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In the Bustle of Easter… Don’t Forget to Teach Easter!

 

“We should regularly invite children into the paschal mystery as often as we can, creating new opportunities to share the Good News.”

 

When to tell the Easter Story
The Resurrection of Jesus Christ, celebrated on Easter Sunday, is fundamental to our faith. Sharing the magnificent mystery of Easter with children and youth should be our top priority as Christian educators. Most churches experience the highest attendance numbers of the year on Easter. Yet on Easter Sunday most churches – for very valid reasons – do not offer Sunday school. So when else might we share the joy of Easter with children? Here are five suggestions and ideas for when to teach the Easter story at church.

1. Sunday school before Easter Sunday
I usually try to align our Sunday school lessons with the worship readings for that day. But I make an exception during Lent. Shifting the Palm Sunday and Easter Sunday readings ahead one week prepares and excites children for the coming Sunday. This also creates opportunities for the children and youth to make banners or art to display the next week.

2. Sunday School after Easter Sunday
There are 50 days of Easter! Why not celebrate (and educate) Easter for the entire season? Children are often surprised to learn that Easter is a season of seven Sundays. The lectionary readings and Sunday school lessons during Eastertide focus on Jesus’ appearance to his followers after the Resurrection. Preface these lessons with a recap of the empty tomb. This Holy Week flag project can be adapted for after Easter Sunday by using the Eastertide texts.

3. A Multi-Generational Experience
One year our middle school youth expressed a desire to “paint really big crosses!” That Lent we gathered families together in the evening for Bible storytelling and painting. Crosses of various sizes, with one side painted black, were laid out on tables, along with candles. We read the stories of Holy Week, blowing out the candles and turning the crosses over to the black sides when we heard of Jesus’ death. We then had table discussions about the Resurrection, after which all ages painted the blank sides of the crosses with symbols of new life. The crosses, black sides facing out, were displayed in the sanctuary on Good Friday. On Easter Sunday we flipped the crosses to display the beautifully painted sides.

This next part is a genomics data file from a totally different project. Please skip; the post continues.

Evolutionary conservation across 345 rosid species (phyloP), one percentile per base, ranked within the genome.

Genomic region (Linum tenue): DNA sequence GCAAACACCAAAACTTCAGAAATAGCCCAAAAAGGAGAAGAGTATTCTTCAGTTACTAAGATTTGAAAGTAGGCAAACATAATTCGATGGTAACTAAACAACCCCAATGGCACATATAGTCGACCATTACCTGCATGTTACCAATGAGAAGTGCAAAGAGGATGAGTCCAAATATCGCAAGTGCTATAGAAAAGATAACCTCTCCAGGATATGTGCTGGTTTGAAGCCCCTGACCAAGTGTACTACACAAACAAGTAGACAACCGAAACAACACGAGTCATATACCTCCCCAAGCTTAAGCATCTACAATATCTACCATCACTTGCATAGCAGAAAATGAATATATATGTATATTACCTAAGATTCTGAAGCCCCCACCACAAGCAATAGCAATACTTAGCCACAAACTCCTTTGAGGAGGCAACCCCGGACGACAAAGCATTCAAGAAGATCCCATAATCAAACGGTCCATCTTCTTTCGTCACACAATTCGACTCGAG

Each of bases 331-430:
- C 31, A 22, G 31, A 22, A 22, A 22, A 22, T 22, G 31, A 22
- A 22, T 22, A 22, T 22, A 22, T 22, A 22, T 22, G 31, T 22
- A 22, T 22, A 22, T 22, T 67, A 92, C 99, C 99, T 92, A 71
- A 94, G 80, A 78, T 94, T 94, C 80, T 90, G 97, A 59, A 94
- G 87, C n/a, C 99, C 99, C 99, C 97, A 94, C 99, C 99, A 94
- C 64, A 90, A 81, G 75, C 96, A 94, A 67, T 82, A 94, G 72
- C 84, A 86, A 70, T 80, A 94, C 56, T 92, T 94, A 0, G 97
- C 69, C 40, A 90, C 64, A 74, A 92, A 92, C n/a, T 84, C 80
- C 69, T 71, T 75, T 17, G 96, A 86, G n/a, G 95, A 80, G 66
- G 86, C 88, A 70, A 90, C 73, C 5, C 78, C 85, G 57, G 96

4. Easter Sunday Children’s Time
Be sure to make the Resurrection central to your children’s message on Easter. I have successfully adapted our Sunday school lessons for use in worship. To do this, use the children’s time to introduce the story. Then pass out small bags with a designated craft or activity (Wikki Stix, sticker sheets, paper and crayons), encouraging children to create a response to the reading as the service continues. Invite them to show you their creations after worship.

If your curriculum includes discussion questions, add those to the bags for at-home conversation starters. This approach is a wonderful opportunity for visitors (and members of your congregation who don’t have children in Sunday school) to get a feel for your formation program.

5. All the Time
As the average church family attends once or twice per month, Christian educators need to think outside the lectionary box. We should regularly invite children into the paschal mystery as often as we can, creating new opportunities to share the Good News. What would it look like to teach the most essential part of our Christian faith on the highest attendance Sundays? We’ve heard of Christmas in July – why not Easter in October?

The lectionary is a powerful formation tool, but we should also be mindful of telling the Easter story to as many people as possible throughout the year. As Christians we are called to live and proclaim the Good News each and every day. Christ has died. Christ is risen. Christ will come again. Thanks be to God.

 


Christine V. Hides is the Director of Ministries with Children and Youth at Northbrook UMC, Content Manager for Christians Engaged in Faith Formation, a mother of two, and a certified deacon candidate in the United Methodist Church. She writes about Christian education at Bless Each One.

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